After five hours of chatting, Baldrick decides it's time to kick ass using his new telephone and his Tsar - a personal steam train Baldrick uses to Batman-style hack into public railways and takes all the druggery out of horseback. Given its origin as an armored train for a Russian ruler, I would have thought it would be called "Czar", but no. Baldrick, his stooge and the Vicar board the Tsar and marvel at its mobile laboratory/library/sleeping quarters and basically everything you'd have on a decent spaceship or time machine (did I mention Baldrick has only been referred to as "the Doctor" so far?). The Tsar hurtles out reality and into the netherrealms of CSO landscapes, and the Vicar reveals that despite her clear heaving bosom the lady in the crypt was dead, seemingly beaten to death by a super-strong attacker.


Baldrick's stooge is invited to come up with a theory... mainly so Baldrick can laugh in his face because the stooge hasn't heard the whole story yet. Bastard. The idea that this is the result of a wandering psychopath doesn't convince the Vicar, who knows there have been at least 43 similar occasions over the last 200 years and even more deaths unrecorded. Normally some poor bloke gets blamed for it, arrested and hanged, and then there's another death that invariably proves the deceased innocent.

With some more ridiculously chirpy and cheerful music, the Tsar returns to location filming and arrives at the Village of the Damned, where some curly-haired Jack the lad is being gang-based by some yokels convinced that he is the murderer. Heavy exposition flows with poorly-choreographed violence as we find this guy was actually dated the girl high above his station, was having a late night al fresco shag with her the night she died, but mainly the evidence against him comes from some short guy with a ridiculous moustache who squawks, "Yoo were luvvahs!" again and again until the ringleader is forced to punch him out for being unhelpful. Although not interested "in truth or lies", he's nevertheless interested in what this poor sucker has to say, not that it's very much. Yes, he was banging the girl, yes, he let her wander off into the haunted woods, yes, he actually hangs out in the haunted woods quite a lot...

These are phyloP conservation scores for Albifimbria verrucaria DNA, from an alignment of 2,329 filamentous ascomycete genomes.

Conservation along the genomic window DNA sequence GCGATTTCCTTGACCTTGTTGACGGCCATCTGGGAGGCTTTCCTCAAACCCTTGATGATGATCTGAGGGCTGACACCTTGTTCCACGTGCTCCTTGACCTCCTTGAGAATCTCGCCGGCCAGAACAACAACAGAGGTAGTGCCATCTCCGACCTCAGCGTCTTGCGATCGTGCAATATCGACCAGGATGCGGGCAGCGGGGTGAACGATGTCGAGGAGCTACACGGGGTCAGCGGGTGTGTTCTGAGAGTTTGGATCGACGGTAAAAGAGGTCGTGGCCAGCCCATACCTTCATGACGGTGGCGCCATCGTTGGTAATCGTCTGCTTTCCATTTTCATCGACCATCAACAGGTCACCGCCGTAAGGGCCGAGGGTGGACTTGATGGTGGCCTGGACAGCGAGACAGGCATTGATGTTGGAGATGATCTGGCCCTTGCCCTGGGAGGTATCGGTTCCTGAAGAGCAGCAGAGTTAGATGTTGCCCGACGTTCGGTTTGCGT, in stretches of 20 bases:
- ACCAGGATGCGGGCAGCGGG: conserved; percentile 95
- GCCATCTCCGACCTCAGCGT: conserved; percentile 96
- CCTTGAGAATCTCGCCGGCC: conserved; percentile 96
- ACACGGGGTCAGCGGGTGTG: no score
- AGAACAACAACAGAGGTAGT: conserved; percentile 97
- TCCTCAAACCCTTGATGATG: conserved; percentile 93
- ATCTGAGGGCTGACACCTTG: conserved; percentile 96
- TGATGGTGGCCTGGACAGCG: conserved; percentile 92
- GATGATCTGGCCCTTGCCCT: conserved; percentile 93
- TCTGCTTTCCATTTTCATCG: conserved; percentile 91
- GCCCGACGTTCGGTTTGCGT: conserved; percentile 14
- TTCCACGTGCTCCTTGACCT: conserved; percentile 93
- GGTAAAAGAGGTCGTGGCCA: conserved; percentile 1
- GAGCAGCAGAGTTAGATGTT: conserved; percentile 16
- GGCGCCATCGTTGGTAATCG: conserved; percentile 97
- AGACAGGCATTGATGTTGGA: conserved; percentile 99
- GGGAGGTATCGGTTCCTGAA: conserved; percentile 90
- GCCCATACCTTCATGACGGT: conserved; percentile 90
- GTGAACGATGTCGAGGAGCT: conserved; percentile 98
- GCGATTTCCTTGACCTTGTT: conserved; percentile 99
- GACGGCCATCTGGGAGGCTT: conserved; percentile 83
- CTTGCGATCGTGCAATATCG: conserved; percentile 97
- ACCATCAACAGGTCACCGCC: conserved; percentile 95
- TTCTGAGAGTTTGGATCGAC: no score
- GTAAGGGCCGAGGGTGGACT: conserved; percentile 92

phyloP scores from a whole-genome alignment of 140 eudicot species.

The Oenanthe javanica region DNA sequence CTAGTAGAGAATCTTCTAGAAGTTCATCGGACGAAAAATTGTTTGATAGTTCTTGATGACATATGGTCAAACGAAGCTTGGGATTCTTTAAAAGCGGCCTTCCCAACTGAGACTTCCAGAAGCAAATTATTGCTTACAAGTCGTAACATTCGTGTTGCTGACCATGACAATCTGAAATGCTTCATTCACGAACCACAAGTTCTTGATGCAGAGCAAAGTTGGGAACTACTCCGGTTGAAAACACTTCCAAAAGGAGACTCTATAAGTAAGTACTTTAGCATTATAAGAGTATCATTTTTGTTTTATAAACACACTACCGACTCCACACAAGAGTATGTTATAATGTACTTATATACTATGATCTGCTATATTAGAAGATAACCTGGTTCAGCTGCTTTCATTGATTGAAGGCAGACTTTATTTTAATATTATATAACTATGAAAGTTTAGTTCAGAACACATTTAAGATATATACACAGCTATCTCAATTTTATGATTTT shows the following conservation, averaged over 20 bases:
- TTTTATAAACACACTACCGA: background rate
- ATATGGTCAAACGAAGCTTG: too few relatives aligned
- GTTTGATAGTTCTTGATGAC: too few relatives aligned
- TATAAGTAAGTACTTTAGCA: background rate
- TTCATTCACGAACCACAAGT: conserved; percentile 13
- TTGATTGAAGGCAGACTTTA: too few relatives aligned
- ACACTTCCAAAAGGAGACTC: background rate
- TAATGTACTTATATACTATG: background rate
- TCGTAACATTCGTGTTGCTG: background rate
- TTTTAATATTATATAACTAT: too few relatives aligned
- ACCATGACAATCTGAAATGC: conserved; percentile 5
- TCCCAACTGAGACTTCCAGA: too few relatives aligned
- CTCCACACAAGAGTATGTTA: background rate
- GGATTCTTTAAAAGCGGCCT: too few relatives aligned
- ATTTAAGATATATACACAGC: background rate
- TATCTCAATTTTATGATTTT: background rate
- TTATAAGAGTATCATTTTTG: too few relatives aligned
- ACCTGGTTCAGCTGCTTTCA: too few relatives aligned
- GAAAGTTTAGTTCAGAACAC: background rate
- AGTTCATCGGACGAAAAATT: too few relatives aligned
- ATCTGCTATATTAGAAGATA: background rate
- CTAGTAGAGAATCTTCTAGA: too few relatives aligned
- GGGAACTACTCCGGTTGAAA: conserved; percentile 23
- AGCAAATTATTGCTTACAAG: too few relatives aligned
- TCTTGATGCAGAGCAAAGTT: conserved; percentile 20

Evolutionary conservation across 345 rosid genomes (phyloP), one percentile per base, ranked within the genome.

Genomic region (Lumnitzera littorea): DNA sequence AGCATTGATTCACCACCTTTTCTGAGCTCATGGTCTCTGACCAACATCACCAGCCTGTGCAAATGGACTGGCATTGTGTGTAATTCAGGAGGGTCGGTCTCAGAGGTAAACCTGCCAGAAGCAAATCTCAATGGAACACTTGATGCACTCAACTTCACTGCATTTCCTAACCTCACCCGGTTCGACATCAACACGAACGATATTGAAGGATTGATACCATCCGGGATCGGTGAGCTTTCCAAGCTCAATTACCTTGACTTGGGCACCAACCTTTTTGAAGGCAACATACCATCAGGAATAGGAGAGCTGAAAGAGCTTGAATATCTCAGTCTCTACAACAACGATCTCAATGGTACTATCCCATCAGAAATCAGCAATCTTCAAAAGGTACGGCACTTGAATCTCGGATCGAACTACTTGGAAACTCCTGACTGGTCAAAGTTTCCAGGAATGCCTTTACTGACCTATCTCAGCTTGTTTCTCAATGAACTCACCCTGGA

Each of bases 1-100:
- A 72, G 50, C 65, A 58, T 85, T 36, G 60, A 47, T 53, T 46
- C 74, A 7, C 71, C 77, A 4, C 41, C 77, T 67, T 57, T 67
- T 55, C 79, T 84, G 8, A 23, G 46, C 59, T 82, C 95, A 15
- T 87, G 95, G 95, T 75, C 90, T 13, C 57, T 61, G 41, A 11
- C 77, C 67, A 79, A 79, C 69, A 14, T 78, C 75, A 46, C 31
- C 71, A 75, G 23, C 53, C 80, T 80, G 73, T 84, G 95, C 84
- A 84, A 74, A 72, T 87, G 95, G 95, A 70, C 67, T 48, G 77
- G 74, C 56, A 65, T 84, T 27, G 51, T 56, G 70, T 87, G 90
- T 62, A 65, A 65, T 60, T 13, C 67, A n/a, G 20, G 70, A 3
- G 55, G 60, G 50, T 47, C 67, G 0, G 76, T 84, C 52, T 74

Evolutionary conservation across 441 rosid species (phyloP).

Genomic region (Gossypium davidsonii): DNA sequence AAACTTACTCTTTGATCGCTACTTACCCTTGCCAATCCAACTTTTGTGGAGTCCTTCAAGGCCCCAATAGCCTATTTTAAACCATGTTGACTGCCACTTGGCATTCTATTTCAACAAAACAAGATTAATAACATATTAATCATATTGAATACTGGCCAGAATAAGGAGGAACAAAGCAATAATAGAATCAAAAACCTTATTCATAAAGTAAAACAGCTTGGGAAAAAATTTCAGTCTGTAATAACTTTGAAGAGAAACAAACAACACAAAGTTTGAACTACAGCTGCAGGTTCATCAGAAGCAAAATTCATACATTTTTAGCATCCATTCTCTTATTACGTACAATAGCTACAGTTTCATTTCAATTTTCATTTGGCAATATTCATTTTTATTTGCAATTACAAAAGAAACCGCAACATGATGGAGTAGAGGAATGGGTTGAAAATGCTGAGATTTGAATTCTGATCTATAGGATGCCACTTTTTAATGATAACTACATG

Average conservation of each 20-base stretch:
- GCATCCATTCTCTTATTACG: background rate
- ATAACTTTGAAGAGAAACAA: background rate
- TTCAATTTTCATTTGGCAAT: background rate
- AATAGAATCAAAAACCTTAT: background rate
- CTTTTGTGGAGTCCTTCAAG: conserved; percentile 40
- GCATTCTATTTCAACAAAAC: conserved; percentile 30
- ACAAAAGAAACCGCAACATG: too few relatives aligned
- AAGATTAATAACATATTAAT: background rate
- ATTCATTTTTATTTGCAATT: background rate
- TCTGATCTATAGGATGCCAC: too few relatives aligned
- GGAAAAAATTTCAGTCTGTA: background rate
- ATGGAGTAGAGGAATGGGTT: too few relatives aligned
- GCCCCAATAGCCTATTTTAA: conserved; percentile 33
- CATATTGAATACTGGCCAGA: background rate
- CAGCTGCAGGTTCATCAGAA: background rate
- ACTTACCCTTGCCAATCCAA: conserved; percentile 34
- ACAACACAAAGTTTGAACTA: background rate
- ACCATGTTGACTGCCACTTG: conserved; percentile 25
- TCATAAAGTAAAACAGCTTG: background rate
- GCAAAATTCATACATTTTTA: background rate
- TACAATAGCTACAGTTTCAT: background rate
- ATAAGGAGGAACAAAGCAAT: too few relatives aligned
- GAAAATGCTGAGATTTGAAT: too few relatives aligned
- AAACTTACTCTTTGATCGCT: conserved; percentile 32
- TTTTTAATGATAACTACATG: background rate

Finally the ringleader concludes that the guy has been possessed by evil to murder the girl and, rather than say trying to release the guy from Satan's curse, wants to kill him. Well, since it didn't work the first 43 times, it might just work this time... alas, the guy simply headbutts his way to freedom. It's an attempt at a Monkey-Magic-style fight that's so utterly crap you can see people take a step back to allow the guy to escape before 'trying to stop him'. Our ringleader is horrified that the murderer is on the loose, rather missing the point that if the guy WAS a demonically-possessed serial killer, why the hell didn't he kill them all?